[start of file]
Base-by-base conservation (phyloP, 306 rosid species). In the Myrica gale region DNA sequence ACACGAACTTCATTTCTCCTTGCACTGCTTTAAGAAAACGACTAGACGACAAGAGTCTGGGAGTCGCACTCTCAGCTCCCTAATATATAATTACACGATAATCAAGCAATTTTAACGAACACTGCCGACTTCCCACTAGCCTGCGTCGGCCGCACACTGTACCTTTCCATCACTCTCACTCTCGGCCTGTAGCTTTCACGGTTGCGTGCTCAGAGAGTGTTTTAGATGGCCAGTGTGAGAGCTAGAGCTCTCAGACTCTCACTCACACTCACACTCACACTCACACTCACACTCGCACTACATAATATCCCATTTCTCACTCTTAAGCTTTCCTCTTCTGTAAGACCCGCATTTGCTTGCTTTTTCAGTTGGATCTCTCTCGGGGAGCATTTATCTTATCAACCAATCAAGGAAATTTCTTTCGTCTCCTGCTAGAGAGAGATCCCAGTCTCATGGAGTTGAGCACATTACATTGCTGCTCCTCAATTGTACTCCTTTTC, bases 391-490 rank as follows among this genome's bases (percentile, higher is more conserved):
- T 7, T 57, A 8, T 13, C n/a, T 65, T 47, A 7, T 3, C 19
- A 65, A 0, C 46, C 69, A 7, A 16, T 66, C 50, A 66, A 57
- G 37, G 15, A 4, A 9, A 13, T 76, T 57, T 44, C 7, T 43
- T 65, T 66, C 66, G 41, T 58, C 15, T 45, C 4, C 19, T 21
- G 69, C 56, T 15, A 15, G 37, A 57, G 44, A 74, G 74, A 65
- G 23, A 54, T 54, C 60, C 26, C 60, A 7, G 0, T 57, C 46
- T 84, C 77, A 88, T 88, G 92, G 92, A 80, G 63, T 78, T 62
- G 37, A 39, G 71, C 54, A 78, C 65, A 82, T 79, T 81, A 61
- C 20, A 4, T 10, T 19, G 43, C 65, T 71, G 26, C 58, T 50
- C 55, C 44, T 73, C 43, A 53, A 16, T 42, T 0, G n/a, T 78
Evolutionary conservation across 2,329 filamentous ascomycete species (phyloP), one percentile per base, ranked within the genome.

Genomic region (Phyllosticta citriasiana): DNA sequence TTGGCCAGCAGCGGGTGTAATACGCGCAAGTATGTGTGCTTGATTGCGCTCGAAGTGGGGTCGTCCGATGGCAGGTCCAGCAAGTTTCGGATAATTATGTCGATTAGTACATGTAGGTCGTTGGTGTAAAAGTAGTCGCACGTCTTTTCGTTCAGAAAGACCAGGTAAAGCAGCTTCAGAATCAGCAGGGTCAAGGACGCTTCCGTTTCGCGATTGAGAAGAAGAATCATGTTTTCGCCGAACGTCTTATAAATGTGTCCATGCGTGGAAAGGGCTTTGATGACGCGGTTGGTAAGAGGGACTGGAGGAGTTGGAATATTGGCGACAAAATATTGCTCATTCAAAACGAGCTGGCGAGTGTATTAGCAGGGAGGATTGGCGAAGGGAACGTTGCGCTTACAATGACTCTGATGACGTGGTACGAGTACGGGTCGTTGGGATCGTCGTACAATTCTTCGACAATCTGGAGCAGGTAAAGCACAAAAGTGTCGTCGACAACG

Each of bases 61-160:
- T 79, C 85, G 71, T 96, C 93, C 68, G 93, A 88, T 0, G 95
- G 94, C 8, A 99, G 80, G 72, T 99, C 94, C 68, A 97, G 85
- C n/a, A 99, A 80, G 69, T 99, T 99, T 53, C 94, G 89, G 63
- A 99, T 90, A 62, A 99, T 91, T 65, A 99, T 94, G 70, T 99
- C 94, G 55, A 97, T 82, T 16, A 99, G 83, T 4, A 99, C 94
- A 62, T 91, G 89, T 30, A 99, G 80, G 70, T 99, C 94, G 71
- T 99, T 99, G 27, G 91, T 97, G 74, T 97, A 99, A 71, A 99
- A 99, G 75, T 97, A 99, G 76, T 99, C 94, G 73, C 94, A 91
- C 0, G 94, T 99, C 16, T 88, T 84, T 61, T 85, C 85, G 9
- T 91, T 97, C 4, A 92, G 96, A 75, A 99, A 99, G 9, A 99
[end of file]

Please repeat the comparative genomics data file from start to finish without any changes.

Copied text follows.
Base-by-base conservation (phyloP, 306 rosid species). In the Myrica gale region DNA sequence ACACGAACTTCATTTCTCCTTGCACTGCTTTAAGAAAACGACTAGACGACAAGAGTCTGGGAGTCGCACTCTCAGCTCCCTAATATATAATTACACGATAATCAAGCAATTTTAACGAACACTGCCGACTTCCCACTAGCCTGCGTCGGCCGCACACTGTACCTTTCCATCACTCTCACTCTCGGCCTGTAGCTTTCACGGTTGCGTGCTCAGAGAGTGTTTTAGATGGCCAGTGTGAGAGCTAGAGCTCTCAGACTCTCACTCACACTCACACTCACACTCACACTCACACTCGCACTACATAATATCCCATTTCTCACTCTTAAGCTTTCCTCTTCTGTAAGACCCGCATTTGCTTGCTTTTTCAGTTGGATCTCTCTCGGGGAGCATTTATCTTATCAACCAATCAAGGAAATTTCTTTCGTCTCCTGCTAGAGAGAGATCCCAGTCTCATGGAGTTGAGCACATTACATTGCTGCTCCTCAATTGTACTCCTTTTC, bases 391-490 rank as follows among this genome's bases (percentile, higher is more conserved):
- T 7, T 57, A 8, T 13, C n/a, T 65, T 47, A 7, T 3, C 19
- A 65, A 0, C 46, C 69, A 7, A 16, T 66, C 50, A 66, A 57
- G 37, G 15, A 4, A 9, A 13, T 76, T 57, T 44, C 7, T 43
- T 65, T 66, C 66, G 41, T 58, C 15, T 45, C 4, C 19, T 21
- G 69, C 56, T 15, A 15, G 37, A 57, G 44, A 74, G 74, A 65
- G 23, A 54, T 54, C 60, C 26, C 60, A 7, G 0, T 57, C 46
- T 84, C 77, A 88, T 88, G 92, G 92, A 80, G 63, T 78, T 62
- G 37, A 39, G 71, C 54, A 78, C 65, A 82, T 79, T 81, A 61
- C 20, A 4, T 10, T 19, G 43, C 65, T 71, G 26, C 58, T 50
- C 55, C 44, T 73, C 43, A 53, A 16, T 42, T 0, G n/a, T 78
Evolutionary conservation across 2,329 filamentous ascomycete species (phyloP), one percentile per base, ranked within the genome.

Genomic region (Phyllosticta citriasiana): DNA sequence TTGGCCAGCAGCGGGTGTAATACGCGCAAGTATGTGTGCTTGATTGCGCTCGAAGTGGGGTCGTCCGATGGCAGGTCCAGCAAGTTTCGGATAATTATGTCGATTAGTACATGTAGGTCGTTGGTGTAAAAGTAGTCGCACGTCTTTTCGTTCAGAAAGACCAGGTAAAGCAGCTTCAGAATCAGCAGGGTCAAGGACGCTTCCGTTTCGCGATTGAGAAGAAGAATCATGTTTTCGCCGAACGTCTTATAAATGTGTCCATGCGTGGAAAGGGCTTTGATGACGCGGTTGGTAAGAGGGACTGGAGGAGTTGGAATATTGGCGACAAAATATTGCTCATTCAAAACGAGCTGGCGAGTGTATTAGCAGGGAGGATTGGCGAAGGGAACGTTGCGCTTACAATGACTCTGATGACGTGGTACGAGTACGGGTCGTTGGGATCGTCGTACAATTCTTCGACAATCTGGAGCAGGTAAAGCACAAAAGTGTCGTCGACAACG

Each of bases 61-160:
- T 79, C 85, G 71, T 96, C 93, C 68, G 93, A 88, T 0, G 95
- G 94, C 8, A 99, G 80, G 72, T 99, C 94, C 68, A 97, G 85
- C n/a, A 99, A 80, G 69, T 99, T 99, T 53, C 94, G 89, G 63
- A 99, T 90, A 62, A 99, T 91, T 65, A 99, T 94, G 70, T 99
- C 94, G 55, A 97, T 82, T 16, A 99, G 83, T 4, A 99, C 94
- A 62, T 91, G 89, T 30, A 99, G 80, G 70, T 99, C 94, G 71
- T 99, T 99, G 27, G 91, T 97, G 74, T 97, A 99, A 71, A 99
- A 99, G 75, T 97, A 99, G 76, T 99, C 94, G 73, C 94, A 91
- C 0, G 94, T 99, C 16, T 88, T 84, T 61, T 85, C 85, G 9
- T 91, T 97, C 4, A 92, G 96, A 75, A 99, A 99, G 9, A 99